The longer your ‘gevity is, the more confidence you build.
“Don’t get too high and mighty, ladies. Don’t step out of line. Don’t do anything to upset or disappoint men who feel entitled to your time, bodies, affection or attention. Your bared body can always be used as a weapon against you. Your bared body can always be used to shame and humiliate you. Your bared body is at once desired and loathed.”
Teach me the language in which your name is the word for love. I hope it’s a difficult one. I hope there are rules and rules for me to lose my body in. I hope it takes me the length of an ocean to learn to pronounce you without an accent.
I’ve been thinking about people as kaleidoscopes. How we are different versions of ourselves with different people. Some of them more or less naked, some of them gift-wrapped as the occasion requires. And yet all of these selves are us, even the fake ones. That fake smile and forced small talk is still me, as much as that helpless silence. The petty, jealous self. The needy self. The best version of myself I want to become. Turn. Now I am interested in your story. Turn. Now I tell you about my poem. Turn. Now I repeat someone else’s opinion as my own because I think it makes me sound smart. Turn. Now I am alone and still lying to myself. Inside the little chamber all of the pieces of me, orderless, trapped between mirrors.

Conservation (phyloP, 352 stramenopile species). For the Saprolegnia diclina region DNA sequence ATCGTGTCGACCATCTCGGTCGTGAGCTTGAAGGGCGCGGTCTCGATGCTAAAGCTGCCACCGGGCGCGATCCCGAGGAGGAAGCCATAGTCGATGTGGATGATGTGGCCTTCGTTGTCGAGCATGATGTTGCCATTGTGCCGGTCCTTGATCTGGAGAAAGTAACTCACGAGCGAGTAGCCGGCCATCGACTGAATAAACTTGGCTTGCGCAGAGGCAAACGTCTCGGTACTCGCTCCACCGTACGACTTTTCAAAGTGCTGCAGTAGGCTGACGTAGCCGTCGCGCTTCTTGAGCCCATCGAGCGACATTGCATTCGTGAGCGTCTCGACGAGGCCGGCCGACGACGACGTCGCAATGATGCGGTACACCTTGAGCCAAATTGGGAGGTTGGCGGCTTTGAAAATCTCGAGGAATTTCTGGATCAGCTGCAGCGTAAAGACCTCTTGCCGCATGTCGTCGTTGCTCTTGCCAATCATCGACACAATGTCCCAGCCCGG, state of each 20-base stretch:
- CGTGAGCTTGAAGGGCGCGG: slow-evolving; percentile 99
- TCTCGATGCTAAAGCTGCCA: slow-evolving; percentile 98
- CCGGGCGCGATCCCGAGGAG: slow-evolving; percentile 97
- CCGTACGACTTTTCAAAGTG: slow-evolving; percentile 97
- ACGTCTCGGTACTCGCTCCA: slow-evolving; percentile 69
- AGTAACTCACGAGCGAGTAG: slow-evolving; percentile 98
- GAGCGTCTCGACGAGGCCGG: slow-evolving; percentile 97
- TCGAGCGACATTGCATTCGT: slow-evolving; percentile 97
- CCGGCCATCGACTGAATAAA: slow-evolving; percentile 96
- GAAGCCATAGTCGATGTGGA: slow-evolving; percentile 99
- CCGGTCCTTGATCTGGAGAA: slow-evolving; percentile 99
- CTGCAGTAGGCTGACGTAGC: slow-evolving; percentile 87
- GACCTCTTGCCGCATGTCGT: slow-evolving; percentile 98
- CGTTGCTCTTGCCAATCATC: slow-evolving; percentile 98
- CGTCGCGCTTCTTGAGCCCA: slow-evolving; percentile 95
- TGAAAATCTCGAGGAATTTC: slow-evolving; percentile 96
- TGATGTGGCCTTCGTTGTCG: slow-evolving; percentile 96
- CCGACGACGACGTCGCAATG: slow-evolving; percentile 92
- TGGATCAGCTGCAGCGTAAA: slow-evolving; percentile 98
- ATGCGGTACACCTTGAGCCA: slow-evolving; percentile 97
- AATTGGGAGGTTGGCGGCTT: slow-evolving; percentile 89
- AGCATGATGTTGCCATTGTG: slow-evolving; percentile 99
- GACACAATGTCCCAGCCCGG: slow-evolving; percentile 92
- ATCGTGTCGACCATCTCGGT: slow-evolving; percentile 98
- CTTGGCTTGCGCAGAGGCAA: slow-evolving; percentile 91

After the gym we get falafel and a baklava triangle and a maamoul. The baklava is disappointing, stale and bland, with a suspicious sour undertone that I try not to dwell on. I should stop buying baklava because it is never my mom’s baklava and therefore it’s always a disappointment. But the maamoul, a buttery nut-filled cookie, is sublime. I’ve never had one before but now I want to make them. Will make them. Rose water and pistachios. Dates. Small fragile pleasure dusted with powdered sugar.
The self as a list of wants.
The self as a recipe box.
The self as an ocean of words and a constant fight to drag the right ones to shore.